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Archive for the ‘Food Allergies’ Category

True food allergies affect about 2 percent of adults and about 6 percent of children. These reactions are triggered by the immune system, causing symptoms that can be mild to life-threatening. This is not to be confused with food intolerance, such as lactose intolerance, which is more bothersome than it is serious.

An estimated 3 million children in the United States have food allergies, with as many as 200 deaths reported yearly. The impact of these disorders is felt in day care, school and camp settings — areas that are all integral to a child’s life.

The most common allergies in childhood are to milk, eggs, peanuts, tree nuts, wheat and soy. Peanut allergy is of particular concern, because of the frequency of true life-threatening reactions.

Because the incidence of food allergies seems to be on the rise, it is increasingly important that everyone, including families, friends, neighbors, schools and restaurants, strive to understand the significance of food allergies.

Risk factors for food allergies include family history and age, with allergies being most common in children. A child with one allergic parent has a 50 percent chance of having a food allergy, which rises to a 75 percent chance if both parents have food allergies.

Some experts say food allergies can be prevented in the first place, especially for at-risk children, through the following means:

*Breast feeding, if possible, for at least the first 6 months of life.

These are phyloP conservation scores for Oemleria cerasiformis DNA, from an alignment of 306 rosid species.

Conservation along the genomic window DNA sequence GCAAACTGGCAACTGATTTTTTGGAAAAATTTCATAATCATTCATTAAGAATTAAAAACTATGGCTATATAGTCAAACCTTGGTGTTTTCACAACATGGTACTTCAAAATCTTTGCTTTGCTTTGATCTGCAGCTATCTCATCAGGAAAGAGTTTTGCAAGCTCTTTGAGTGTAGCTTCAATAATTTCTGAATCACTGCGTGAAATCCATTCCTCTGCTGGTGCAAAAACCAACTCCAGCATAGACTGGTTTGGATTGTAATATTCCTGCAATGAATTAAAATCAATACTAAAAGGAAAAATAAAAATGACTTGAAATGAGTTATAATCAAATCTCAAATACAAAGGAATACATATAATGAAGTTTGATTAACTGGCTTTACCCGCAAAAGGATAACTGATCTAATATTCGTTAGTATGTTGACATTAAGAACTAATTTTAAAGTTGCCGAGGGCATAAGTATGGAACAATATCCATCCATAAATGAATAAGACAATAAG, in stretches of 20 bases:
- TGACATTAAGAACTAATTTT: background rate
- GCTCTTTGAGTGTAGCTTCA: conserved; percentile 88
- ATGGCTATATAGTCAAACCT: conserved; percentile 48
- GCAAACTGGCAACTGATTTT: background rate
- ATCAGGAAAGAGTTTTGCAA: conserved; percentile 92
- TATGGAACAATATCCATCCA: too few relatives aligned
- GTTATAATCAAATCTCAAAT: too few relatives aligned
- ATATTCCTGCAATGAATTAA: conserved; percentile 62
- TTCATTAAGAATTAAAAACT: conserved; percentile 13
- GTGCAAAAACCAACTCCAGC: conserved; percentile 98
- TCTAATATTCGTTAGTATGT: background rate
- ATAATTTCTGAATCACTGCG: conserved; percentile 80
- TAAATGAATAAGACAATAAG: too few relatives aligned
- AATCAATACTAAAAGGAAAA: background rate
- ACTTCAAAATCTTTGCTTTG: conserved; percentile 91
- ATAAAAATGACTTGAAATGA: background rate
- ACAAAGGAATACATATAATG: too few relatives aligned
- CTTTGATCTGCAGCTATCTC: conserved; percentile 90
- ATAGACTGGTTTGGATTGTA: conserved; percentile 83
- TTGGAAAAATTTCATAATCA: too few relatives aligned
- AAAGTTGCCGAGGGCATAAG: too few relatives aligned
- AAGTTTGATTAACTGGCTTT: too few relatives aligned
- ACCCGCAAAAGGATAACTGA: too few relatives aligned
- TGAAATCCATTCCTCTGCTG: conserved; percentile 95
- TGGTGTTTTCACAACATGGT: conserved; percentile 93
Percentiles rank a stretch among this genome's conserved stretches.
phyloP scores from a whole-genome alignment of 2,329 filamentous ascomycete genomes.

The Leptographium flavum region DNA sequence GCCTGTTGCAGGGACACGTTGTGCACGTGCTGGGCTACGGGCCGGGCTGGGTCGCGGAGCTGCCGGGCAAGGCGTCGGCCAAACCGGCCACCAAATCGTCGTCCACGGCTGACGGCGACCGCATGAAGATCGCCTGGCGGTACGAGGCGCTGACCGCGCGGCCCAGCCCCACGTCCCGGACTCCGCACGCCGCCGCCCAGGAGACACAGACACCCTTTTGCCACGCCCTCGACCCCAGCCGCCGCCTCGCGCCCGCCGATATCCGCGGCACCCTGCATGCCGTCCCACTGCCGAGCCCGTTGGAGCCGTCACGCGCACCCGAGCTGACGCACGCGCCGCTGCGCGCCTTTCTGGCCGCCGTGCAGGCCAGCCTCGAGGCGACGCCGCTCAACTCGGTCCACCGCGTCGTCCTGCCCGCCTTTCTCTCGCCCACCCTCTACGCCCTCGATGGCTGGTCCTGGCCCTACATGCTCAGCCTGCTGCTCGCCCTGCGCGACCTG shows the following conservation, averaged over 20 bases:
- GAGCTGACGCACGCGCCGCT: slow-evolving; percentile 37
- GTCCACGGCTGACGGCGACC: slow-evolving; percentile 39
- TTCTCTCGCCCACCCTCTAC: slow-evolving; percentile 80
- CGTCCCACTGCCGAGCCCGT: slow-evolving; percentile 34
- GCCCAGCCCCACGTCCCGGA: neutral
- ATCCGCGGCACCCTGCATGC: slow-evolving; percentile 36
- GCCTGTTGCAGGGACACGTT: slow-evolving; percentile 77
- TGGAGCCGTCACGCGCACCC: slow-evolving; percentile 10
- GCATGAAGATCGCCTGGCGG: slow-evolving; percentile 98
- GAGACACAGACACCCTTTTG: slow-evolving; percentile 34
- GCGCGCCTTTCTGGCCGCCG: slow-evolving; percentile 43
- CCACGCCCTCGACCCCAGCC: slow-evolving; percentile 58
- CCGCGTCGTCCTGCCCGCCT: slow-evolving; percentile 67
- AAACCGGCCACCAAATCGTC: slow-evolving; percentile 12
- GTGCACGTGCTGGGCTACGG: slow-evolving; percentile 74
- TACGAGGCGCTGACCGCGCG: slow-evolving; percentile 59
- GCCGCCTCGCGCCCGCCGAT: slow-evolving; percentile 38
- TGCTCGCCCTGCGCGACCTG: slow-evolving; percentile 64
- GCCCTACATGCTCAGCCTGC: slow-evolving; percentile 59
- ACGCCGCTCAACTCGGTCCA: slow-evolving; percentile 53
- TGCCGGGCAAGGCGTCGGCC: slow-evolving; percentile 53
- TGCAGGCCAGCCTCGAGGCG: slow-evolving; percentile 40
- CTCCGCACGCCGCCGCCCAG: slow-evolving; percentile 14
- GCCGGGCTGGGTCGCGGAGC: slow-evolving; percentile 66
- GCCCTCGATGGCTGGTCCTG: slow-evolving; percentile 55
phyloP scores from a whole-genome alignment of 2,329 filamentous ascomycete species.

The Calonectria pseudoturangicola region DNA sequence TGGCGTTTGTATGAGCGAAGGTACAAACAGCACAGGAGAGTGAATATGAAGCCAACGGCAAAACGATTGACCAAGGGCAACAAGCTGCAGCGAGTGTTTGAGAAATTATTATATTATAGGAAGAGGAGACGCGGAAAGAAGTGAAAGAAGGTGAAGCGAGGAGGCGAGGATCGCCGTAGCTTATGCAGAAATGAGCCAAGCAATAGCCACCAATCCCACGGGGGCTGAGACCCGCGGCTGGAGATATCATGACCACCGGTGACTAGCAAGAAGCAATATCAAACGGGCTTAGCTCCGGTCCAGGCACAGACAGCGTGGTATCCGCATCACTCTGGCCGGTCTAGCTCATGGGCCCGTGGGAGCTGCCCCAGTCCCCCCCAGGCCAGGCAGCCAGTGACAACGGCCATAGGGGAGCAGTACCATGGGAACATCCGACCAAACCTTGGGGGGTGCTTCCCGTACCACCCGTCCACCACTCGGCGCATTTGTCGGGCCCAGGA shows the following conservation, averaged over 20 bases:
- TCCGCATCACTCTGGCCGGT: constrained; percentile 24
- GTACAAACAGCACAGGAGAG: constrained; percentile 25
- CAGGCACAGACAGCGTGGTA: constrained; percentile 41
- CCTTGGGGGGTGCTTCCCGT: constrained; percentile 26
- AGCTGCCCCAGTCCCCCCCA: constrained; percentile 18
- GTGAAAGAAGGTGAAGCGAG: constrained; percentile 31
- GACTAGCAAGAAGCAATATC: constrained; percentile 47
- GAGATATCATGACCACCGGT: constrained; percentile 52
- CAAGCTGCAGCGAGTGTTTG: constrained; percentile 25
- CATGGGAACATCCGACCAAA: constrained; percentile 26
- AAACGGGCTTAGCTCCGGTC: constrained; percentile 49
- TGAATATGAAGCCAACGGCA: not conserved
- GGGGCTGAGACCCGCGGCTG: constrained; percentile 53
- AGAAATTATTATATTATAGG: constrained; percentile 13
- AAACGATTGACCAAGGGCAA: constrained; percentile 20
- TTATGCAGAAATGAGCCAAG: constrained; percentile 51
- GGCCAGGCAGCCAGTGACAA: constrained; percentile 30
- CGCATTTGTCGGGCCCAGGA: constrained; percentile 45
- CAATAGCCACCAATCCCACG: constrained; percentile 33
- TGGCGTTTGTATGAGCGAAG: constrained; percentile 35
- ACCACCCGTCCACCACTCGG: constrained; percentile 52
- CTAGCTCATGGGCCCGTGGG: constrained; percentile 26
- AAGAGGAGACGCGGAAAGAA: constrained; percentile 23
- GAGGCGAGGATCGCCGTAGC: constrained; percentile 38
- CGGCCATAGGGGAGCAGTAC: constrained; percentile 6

*Not offering solid food until age 6 months or older.

*Avoiding cow’s milk, wheat, eggs, peanuts and fish until after the first year of life.

Most food allergies improve with age, with the exceptions of allergies to nuts and shellfish, which can continue into late adulthood.

Obviously, the best way to prevent a serious allergic reaction to a particular food is to avoid it. For many reasons, this is not always possible, especially because prepared food often has unknown ingredients in it.

Symptoms of a food allergy may occur within minutes to hours after eating. The most common, less-serious symptoms of a true food allergy that requires urgent treatment are as follows:

*Tingling in the mouth

*Itching or hives

*Swelling of the lips, tongue or throat

*Wheezing

*Abdominal pain, nausea, vomiting

The following are symptoms of a more severe, life-threatening reaction that needs immediate emergency treatment:

*Extreme difficulty breathing or swallowing

*Dizziness, light-headedness or fainting

If you or someone with you has serious difficulty with any of the above symptoms, call 9-1-1 immediately and have an emergency or paramedic provider offer prompt life-saving treatment, which involves a shot of epinephrine (adrenaline) and transportation to an emergency room.

Quite commonly, a doctor has prescribed to the allergic individual an EpiPen, with which the allergic person can immediately self-inject a dose of epinephrine and thereby save his or her own life.

For the family of an allergic child, sending the child to day care, school or even a friend’s birthday party can be risky. They must trust that others will be able and willing to help the child avoid contact with the problematic food. Notifying all the proper authorities and caregivers in your child’s life of their allergies is imperative in helping to keep them risk free.

It is important that the general population, and particularly those who care for children, be aware of and protective of the food allergic child.

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